The comments regarding hardware being used to hook into an ecosystem have merit. Amazon's ecosystem dwarfs Apple's. I expect Amazon to continue to drop their hardware prices, and I'll not be surprised to see them free soon. Yes, free. A device where you can spend money in their store at a whim and in an instant, and that is always on? Genius. I think you'll see "buy an echo/dot/tablet/thingy and it comes with coupons for other merchandise to offset the cost." A $30 fire thingy with a dozen free ebooks of my choosing? Sure. Read the books, then recycle the thing. Or maybe...you go buy more ebooks.

    Apple wants to sell music. I don't consume much of that. But I can't remember the last time I went "shopping" in a store. Prime killed that for me. 

  • Reply 18 of 31
    lorin schultzlorin schultz Posts: 2,638member
    Apple is aiming at a high-end audio market
    Is is? How? With what?

    Or is a little wireless speaker what we consider "high-end audio" now? I'm not being a smart-ass, I'm checking if my understanding of the phrase differs from the average tech consumer.

    I don't doubt the HomePod will sound better than an Echo -- hell, it can hardly miss -- and I totally get the concept of trading sonic accuracy for size and convenience, but I think calling it "high-end audio" devalues products from companies that work painstakingly to make speakers that sound as close to real life as possible.
    gatorguyroundaboutnowpscooter63
  • Reply 19 of 31
    SoliSoli Posts: 8,678member
    Apple is aiming at a high-end audio market
    Is is? How? With what?

    Or is a little wireless speaker what we consider "high-end audio" now? I'm not being a smart-ass, I'm checking if my understanding of the phrase differs from the average tech consumer.

    I don't doubt the HomePod will sound better than an Echo -- hell, it can hardly miss -- and I totally get the concept of trading sonic accuracy for size and convenience, but I think calling it "high-end audio" devalues products from companies that work painstakingly to make speakers that sound as close to real life as possible.
    For a 'digital personal assistance" it's going to be the highest-end speaker system available for the time being, but that's beside the point. Remember that these devices are connected and you through all sorts of wireless speaker systems at them.


    In fact, you can have your iPhone connected to the Echo and your Echo connected to wireless speakers or some audio(/video)hub that accepts wireless signals and has wired or wireless speakers. I figure Amazon, Apple, and others will be capitalizing on this with how we interact with and use our televisions in the near future.


    PS: The one think that doesn't exist yet is being able to buy an Echo product just for its microphones which will then relay to my Echo and its speakers. For example, the Echo is amazing in how can use normal talk, and even mumble while practically whispering from across the room as you walk through one room to another while half asleep. I will usually play music or some spoken word like a Podcast or Howard on SiriusXM in the morning, but almost always call that out from the bathroom. The speakers penetrate fine from the other rooms, but with the water rushing in the bathroom I do have to speak up a little louder and aim my voice to get Alexa to understand me. Frankly I'm impressed it can even hear me at all. Anyway, I wish I could like an Echo Dot to only be the microphone in the bathroom to relay to the other Echo and speakers from that room, but as it stands I'll likely have to buy another Echo Dot and add a BT speaker since the Dot doesn't have a great speaker for music, unlike the Echo proper which has good sound 9although there are audiophiles on here that will say that unless I spend over $100k on overpriced speaker that it would cause their ears to bleed).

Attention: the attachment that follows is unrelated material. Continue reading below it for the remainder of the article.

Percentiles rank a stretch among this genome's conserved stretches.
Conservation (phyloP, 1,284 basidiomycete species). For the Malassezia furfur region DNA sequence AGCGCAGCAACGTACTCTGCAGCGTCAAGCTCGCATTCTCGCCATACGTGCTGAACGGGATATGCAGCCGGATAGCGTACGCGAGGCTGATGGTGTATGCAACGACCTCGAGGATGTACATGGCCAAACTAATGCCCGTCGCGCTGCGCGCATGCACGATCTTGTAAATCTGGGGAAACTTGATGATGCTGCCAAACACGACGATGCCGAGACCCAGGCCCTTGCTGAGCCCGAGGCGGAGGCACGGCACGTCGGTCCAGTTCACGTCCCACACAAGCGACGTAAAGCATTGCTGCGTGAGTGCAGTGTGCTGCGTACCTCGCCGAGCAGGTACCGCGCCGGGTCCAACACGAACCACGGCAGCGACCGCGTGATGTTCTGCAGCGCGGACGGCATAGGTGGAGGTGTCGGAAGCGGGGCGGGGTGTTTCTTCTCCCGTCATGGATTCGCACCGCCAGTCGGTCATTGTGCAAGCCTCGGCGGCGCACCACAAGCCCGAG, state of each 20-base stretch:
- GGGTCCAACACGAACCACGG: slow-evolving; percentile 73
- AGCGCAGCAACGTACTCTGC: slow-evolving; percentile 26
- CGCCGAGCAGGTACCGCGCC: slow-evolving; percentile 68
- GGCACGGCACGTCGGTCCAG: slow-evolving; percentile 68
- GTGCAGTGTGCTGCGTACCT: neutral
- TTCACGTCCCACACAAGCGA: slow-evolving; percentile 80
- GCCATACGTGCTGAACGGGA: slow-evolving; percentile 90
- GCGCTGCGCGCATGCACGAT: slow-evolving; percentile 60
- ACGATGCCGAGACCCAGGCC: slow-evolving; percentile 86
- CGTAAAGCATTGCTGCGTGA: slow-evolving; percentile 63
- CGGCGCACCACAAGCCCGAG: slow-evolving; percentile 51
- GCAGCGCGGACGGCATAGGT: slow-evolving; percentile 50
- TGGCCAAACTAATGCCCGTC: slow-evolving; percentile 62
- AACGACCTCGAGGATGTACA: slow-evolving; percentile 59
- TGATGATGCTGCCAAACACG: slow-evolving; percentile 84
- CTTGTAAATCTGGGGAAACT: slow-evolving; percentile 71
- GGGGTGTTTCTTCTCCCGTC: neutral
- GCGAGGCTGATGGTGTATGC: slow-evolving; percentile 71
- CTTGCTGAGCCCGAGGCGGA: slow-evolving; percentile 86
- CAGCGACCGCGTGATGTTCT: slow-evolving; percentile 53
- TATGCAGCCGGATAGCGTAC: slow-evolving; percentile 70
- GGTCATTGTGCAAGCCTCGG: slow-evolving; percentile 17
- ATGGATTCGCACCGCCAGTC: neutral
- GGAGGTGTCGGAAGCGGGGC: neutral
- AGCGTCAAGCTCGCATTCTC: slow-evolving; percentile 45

kevin kee
  • Reply 20 of 31
    kevin keekevin kee Posts: 989member
    gatorguy said:
    macxpress said:
    I'd like to see how Amazon can match the HomePod in features and keep the same $180 price tag. If they want to retain the $180 price tag, something will have to suffer.
    Shouldn't be too much of an issue, given Amazon doesn't need any profit margin. The Echo serves mainly as a hook to get people into the Amazon ecosystem. Same as all their tablets. They were selling the cheapest tablet for $30 on Prime Day. That shows how much they care about profit from hardware.

    In general, all consumer electronics drives to a commodity pricing tier [crap, good, better] pretty quick.   Amazon knows this, Apple knows this.  Google knows this.  Microsoft is learning this.   you can optimize your supply chain, assembly and sales chains, but in the end, everything becomes pretty much those 3 tiers.

    The difference is why you sell your hardware.
    It's nice to think that huge tech companies are simply trying to do what's best for us. In truth at the end of the day they're all in business for the same reason: Make as much money as they can and spend as little as they can get by with to do that. It's a simple explanation.
    That's one way to explain it, but nothing is as black and white. There is always a fifty shade of grey in between - pun  intended.